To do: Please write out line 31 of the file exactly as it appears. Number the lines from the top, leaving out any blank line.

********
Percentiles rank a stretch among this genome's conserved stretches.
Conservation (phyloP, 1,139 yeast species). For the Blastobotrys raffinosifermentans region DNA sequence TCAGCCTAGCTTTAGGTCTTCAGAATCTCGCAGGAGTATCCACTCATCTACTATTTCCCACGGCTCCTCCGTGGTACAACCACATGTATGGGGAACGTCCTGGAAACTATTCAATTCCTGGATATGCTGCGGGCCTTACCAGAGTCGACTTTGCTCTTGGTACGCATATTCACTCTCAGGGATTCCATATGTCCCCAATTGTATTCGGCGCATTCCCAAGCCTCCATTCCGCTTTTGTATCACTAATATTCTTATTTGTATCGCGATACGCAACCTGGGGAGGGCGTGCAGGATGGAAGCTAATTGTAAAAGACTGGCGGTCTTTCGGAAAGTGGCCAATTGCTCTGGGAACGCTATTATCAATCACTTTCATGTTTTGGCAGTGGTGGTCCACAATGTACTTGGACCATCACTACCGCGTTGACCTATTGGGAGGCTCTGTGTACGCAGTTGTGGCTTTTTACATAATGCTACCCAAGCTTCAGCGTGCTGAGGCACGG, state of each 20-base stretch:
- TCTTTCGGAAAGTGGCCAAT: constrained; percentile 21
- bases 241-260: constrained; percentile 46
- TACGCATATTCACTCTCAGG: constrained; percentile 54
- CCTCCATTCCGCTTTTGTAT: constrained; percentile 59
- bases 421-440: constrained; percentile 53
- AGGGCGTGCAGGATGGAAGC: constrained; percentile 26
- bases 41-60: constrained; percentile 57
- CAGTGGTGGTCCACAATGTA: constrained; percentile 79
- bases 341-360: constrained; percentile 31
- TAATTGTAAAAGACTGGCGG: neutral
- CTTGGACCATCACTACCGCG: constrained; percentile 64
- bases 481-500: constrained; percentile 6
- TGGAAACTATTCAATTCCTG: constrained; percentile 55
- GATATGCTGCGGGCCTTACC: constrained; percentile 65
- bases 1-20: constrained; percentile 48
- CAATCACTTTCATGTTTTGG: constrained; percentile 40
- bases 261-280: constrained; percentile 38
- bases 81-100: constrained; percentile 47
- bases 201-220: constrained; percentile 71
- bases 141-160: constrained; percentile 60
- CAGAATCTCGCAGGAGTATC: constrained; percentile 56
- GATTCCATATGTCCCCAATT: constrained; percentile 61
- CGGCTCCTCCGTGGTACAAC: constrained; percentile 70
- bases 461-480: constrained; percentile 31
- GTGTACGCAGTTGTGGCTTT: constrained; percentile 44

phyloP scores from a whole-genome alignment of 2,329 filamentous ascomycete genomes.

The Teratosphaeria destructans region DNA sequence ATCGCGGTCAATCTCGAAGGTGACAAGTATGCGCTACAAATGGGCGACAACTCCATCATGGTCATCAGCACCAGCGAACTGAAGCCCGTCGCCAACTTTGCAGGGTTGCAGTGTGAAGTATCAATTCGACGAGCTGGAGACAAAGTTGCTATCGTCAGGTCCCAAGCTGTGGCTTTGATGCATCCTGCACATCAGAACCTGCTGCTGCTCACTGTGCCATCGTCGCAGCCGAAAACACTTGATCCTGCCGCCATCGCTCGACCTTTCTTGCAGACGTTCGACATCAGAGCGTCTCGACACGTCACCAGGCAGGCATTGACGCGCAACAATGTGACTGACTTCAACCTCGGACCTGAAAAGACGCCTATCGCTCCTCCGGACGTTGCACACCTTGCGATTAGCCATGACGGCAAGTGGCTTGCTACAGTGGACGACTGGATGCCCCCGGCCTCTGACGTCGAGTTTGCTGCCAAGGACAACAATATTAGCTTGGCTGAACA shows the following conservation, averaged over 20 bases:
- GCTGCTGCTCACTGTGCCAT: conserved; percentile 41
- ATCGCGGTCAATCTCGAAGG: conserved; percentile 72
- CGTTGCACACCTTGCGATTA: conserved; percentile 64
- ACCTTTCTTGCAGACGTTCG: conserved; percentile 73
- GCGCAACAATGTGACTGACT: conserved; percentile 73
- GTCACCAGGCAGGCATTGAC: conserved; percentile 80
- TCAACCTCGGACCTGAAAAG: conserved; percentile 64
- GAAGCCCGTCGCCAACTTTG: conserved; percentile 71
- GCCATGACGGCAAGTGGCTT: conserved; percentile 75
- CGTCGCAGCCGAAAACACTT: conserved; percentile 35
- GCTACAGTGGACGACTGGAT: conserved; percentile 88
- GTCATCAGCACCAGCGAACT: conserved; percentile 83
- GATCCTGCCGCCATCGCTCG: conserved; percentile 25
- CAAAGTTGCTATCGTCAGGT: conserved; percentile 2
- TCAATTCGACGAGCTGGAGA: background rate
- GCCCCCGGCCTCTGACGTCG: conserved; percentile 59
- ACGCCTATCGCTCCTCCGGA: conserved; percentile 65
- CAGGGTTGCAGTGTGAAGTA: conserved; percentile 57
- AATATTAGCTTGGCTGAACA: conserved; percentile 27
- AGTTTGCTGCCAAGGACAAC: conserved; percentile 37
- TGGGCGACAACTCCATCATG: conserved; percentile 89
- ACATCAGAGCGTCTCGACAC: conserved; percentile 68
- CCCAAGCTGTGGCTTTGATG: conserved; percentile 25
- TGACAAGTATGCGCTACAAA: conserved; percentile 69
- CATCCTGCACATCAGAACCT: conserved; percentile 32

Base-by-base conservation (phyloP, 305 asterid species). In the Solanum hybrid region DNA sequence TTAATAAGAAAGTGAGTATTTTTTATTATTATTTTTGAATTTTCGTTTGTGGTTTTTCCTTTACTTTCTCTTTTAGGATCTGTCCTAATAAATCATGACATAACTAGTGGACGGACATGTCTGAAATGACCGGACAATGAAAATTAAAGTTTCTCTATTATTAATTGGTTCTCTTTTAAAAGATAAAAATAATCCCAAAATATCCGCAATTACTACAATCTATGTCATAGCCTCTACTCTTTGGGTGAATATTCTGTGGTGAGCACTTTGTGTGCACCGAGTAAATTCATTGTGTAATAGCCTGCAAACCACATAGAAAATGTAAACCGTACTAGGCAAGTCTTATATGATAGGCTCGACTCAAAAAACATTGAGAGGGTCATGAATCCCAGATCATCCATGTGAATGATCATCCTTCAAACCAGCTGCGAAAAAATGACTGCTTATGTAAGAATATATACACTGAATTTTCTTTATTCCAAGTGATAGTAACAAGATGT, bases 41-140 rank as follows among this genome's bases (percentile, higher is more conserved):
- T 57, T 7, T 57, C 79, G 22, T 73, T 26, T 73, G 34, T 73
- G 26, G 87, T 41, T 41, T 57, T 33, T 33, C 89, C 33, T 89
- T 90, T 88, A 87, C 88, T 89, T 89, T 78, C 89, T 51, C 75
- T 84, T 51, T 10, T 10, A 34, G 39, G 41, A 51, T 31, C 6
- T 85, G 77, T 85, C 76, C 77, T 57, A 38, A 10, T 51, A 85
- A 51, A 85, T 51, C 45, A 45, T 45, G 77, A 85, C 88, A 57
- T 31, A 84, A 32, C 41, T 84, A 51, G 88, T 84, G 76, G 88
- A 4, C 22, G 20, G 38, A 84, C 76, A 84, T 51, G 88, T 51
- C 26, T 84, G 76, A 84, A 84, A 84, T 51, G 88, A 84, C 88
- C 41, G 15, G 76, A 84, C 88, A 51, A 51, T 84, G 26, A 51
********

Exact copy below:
- ATCGCGGTCAATCTCGAAGG: conserved; percentile 72